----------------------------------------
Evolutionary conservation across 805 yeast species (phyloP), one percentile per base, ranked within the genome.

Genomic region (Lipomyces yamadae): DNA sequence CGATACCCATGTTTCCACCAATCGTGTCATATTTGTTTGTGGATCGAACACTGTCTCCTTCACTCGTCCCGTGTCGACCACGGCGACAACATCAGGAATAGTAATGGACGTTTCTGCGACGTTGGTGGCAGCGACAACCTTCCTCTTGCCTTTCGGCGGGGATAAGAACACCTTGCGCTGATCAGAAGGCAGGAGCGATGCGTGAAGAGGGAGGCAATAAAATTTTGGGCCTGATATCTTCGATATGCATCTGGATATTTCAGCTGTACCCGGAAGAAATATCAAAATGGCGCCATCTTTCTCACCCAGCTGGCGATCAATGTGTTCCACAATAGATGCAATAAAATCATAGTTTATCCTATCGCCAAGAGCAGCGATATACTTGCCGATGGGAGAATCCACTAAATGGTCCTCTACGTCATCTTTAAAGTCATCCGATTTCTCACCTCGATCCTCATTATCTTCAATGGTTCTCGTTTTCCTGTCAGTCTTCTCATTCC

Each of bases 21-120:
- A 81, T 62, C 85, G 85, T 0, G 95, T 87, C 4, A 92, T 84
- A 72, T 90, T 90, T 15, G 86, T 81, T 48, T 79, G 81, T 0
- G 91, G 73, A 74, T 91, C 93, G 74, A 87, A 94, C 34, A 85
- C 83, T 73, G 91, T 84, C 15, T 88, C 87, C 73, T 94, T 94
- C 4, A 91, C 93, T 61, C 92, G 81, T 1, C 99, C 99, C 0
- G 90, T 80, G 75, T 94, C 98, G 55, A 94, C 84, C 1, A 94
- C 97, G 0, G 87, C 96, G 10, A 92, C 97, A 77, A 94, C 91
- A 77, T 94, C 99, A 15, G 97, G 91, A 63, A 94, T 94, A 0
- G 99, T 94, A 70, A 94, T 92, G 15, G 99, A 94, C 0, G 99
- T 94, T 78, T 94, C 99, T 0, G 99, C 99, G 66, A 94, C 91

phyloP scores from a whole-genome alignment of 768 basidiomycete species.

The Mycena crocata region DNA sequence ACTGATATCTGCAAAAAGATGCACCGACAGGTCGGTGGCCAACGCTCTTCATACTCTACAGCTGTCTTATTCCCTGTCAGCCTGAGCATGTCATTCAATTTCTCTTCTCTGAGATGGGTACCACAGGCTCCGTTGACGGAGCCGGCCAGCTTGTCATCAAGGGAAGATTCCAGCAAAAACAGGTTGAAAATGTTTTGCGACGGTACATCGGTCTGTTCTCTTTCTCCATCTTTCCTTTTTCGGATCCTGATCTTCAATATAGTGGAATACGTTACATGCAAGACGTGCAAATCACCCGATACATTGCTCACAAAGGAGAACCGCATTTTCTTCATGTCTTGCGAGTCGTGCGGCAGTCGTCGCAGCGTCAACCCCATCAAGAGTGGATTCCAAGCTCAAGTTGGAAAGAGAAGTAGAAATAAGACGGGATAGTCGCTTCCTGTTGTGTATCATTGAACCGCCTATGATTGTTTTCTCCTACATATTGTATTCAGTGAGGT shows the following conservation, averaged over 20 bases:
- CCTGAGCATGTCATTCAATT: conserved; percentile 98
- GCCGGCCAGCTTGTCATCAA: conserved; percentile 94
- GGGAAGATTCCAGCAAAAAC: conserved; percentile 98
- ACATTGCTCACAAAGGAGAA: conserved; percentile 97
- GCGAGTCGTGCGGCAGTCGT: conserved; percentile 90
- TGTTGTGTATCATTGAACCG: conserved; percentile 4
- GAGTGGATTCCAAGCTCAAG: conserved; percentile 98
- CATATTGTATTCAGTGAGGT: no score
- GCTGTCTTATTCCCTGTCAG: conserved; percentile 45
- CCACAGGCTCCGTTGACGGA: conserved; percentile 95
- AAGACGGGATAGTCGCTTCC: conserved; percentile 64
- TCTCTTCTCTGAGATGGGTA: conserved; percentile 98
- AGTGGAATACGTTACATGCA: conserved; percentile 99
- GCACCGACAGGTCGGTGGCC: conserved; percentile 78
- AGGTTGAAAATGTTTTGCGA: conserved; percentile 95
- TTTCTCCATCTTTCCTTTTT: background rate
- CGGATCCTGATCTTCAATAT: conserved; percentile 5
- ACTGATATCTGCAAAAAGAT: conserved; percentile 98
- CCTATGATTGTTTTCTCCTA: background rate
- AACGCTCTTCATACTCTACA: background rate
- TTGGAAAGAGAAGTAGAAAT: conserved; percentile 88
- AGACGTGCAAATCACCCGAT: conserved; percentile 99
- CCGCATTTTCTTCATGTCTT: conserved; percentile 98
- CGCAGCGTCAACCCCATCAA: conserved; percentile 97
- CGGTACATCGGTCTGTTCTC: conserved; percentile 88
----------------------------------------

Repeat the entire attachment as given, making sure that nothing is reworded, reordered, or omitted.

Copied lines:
Evolutionary conservation across 805 yeast species (phyloP), one percentile per base, ranked within the genome.

Genomic region (Lipomyces yamadae): DNA sequence CGATACCCATGTTTCCACCAATCGTGTCATATTTGTTTGTGGATCGAACACTGTCTCCTTCACTCGTCCCGTGTCGACCACGGCGACAACATCAGGAATAGTAATGGACGTTTCTGCGACGTTGGTGGCAGCGACAACCTTCCTCTTGCCTTTCGGCGGGGATAAGAACACCTTGCGCTGATCAGAAGGCAGGAGCGATGCGTGAAGAGGGAGGCAATAAAATTTTGGGCCTGATATCTTCGATATGCATCTGGATATTTCAGCTGTACCCGGAAGAAATATCAAAATGGCGCCATCTTTCTCACCCAGCTGGCGATCAATGTGTTCCACAATAGATGCAATAAAATCATAGTTTATCCTATCGCCAAGAGCAGCGATATACTTGCCGATGGGAGAATCCACTAAATGGTCCTCTACGTCATCTTTAAAGTCATCCGATTTCTCACCTCGATCCTCATTATCTTCAATGGTTCTCGTTTTCCTGTCAGTCTTCTCATTCC

Each of bases 21-120:
- A 81, T 62, C 85, G 85, T 0, G 95, T 87, C 4, A 92, T 84
- A 72, T 90, T 90, T 15, G 86, T 81, T 48, T 79, G 81, T 0
- G 91, G 73, A 74, T 91, C 93, G 74, A 87, A 94, C 34, A 85
- C 83, T 73, G 91, T 84, C 15, T 88, C 87, C 73, T 94, T 94
- C 4, A 91, C 93, T 61, C 92, G 81, T 1, C 99, C 99, C 0
- G 90, T 80, G 75, T 94, C 98, G 55, A 94, C 84, C 1, A 94
- C 97, G 0, G 87, C 96, G 10, A 92, C 97, A 77, A 94, C 91
- A 77, T 94, C 99, A 15, G 97, G 91, A 63, A 94, T 94, A 0
- G 99, T 94, A 70, A 94, T 92, G 15, G 99, A 94, C 0, G 99
- T 94, T 78, T 94, C 99, T 0, G 99, C 99, G 66, A 94, C 91

phyloP scores from a whole-genome alignment of 768 basidiomycete species.

The Mycena crocata region DNA sequence ACTGATATCTGCAAAAAGATGCACCGACAGGTCGGTGGCCAACGCTCTTCATACTCTACAGCTGTCTTATTCCCTGTCAGCCTGAGCATGTCATTCAATTTCTCTTCTCTGAGATGGGTACCACAGGCTCCGTTGACGGAGCCGGCCAGCTTGTCATCAAGGGAAGATTCCAGCAAAAACAGGTTGAAAATGTTTTGCGACGGTACATCGGTCTGTTCTCTTTCTCCATCTTTCCTTTTTCGGATCCTGATCTTCAATATAGTGGAATACGTTACATGCAAGACGTGCAAATCACCCGATACATTGCTCACAAAGGAGAACCGCATTTTCTTCATGTCTTGCGAGTCGTGCGGCAGTCGTCGCAGCGTCAACCCCATCAAGAGTGGATTCCAAGCTCAAGTTGGAAAGAGAAGTAGAAATAAGACGGGATAGTCGCTTCCTGTTGTGTATCATTGAACCGCCTATGATTGTTTTCTCCTACATATTGTATTCAGTGAGGT shows the following conservation, averaged over 20 bases:
- CCTGAGCATGTCATTCAATT: conserved; percentile 98
- GCCGGCCAGCTTGTCATCAA: conserved; percentile 94
- GGGAAGATTCCAGCAAAAAC: conserved; percentile 98
- ACATTGCTCACAAAGGAGAA: conserved; percentile 97
- GCGAGTCGTGCGGCAGTCGT: conserved; percentile 90
- TGTTGTGTATCATTGAACCG: conserved; percentile 4
- GAGTGGATTCCAAGCTCAAG: conserved; percentile 98
- CATATTGTATTCAGTGAGGT: no score
- GCTGTCTTATTCCCTGTCAG: conserved; percentile 45
- CCACAGGCTCCGTTGACGGA: conserved; percentile 95
- AAGACGGGATAGTCGCTTCC: conserved; percentile 64
- TCTCTTCTCTGAGATGGGTA: conserved; percentile 98
- AGTGGAATACGTTACATGCA: conserved; percentile 99
- GCACCGACAGGTCGGTGGCC: conserved; percentile 78
- AGGTTGAAAATGTTTTGCGA: conserved; percentile 95
- TTTCTCCATCTTTCCTTTTT: background rate
- CGGATCCTGATCTTCAATAT: conserved; percentile 5
- ACTGATATCTGCAAAAAGAT: conserved; percentile 98
- CCTATGATTGTTTTCTCCTA: background rate
- AACGCTCTTCATACTCTACA: background rate
- TTGGAAAGAGAAGTAGAAAT: conserved; percentile 88
- AGACGTGCAAATCACCCGAT: conserved; percentile 99
- CCGCATTTTCTTCATGTCTT: conserved; percentile 98
- CGCAGCGTCAACCCCATCAA: conserved; percentile 97
- CGGTACATCGGTCTGTTCTC: conserved; percentile 88